International norms are the foundation of civic freedoms around the world, but local action is needed to move them from theory to practice. ICNL works on both fronts by engaging with regional and international bodies to develop progressive norms and promoting those norms and their proper implementation in local contexts.
Enhancing International Norms
The Financial Action Task Force
Practices such as bank de-risking can lead to debilitating delays in or even denials of financial services to civil society organizations, based on the unfounded belief that they are at high risk of financing terrorism. ICNL and ECNL have joined forces with the Human Security Collective and Global Nonprofit Coalition on the Financial Action Task Force to advocate for action to prevent the financial exclusion of CSOs. Through workshops, high-level dialogues, and the dissemination of publications at the 2018 and 2019 G20 and C20 summits, we raised awareness of the impact of harmful practices such as de-risking and shared successful approaches to mitigating the problems they cause.
Assembly & Association Rights Online
In January 2019, ICNL convened a discussion between Latin American civil society experts and the United Nations special rapporteur on the rights to freedom of peaceful assembly and of association. Their dialogue focused on challenges to exercising those rights online. The meeting was one in a series of regional consultations with CSOs, that ICNL supported, that is helping the special rapporteur formulate recommendations and best practices for protecting the rights of free assembly and association online. The results of the Mexico meeting were incorporated into the special rapporteur’s report to the UN Human Rights Council on this topic.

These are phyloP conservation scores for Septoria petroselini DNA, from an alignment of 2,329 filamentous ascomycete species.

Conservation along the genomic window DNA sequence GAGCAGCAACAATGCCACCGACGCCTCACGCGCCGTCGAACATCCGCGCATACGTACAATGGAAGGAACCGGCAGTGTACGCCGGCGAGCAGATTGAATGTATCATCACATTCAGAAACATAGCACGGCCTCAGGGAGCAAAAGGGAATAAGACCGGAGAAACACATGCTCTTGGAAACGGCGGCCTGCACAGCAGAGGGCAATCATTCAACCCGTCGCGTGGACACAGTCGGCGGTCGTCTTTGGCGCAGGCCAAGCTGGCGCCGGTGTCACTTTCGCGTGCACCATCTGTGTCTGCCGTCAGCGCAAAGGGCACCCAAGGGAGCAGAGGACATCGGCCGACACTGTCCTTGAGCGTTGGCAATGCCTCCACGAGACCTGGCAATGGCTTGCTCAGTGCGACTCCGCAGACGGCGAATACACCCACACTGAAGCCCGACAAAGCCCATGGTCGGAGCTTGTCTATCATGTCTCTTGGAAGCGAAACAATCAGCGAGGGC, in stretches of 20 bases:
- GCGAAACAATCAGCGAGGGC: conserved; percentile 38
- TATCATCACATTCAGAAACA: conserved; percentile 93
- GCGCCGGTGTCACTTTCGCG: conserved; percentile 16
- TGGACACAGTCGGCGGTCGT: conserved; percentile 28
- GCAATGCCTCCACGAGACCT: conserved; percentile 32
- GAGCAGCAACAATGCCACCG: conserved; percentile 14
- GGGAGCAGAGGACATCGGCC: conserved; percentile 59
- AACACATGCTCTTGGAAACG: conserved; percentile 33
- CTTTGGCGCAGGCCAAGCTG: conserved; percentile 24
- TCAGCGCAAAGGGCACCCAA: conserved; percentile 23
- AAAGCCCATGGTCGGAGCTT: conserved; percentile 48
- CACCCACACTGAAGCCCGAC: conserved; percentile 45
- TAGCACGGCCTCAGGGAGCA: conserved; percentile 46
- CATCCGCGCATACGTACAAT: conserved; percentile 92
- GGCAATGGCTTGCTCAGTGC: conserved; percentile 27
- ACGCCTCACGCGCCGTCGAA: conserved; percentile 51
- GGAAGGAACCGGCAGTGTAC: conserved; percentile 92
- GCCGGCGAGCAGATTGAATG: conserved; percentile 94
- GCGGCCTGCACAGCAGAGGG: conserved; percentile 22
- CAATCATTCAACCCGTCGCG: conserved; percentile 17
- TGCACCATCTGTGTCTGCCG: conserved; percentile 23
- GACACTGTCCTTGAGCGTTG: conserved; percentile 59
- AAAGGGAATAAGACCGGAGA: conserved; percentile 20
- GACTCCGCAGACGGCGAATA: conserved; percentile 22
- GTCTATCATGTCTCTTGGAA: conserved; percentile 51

Inter-American Commission on Human Rights
ICNL participated with civil society organizations from geographically and ideologically diverse countries in hearings on barriers to the right to freedom of association in the Americas, hosted by the Inter-American Commission on Human Rights. The commissioners valued hearing about the limitations frequently imposed on CSOs’ exercise of key rights. One commissioner stated that she was “shocked” by the testimony.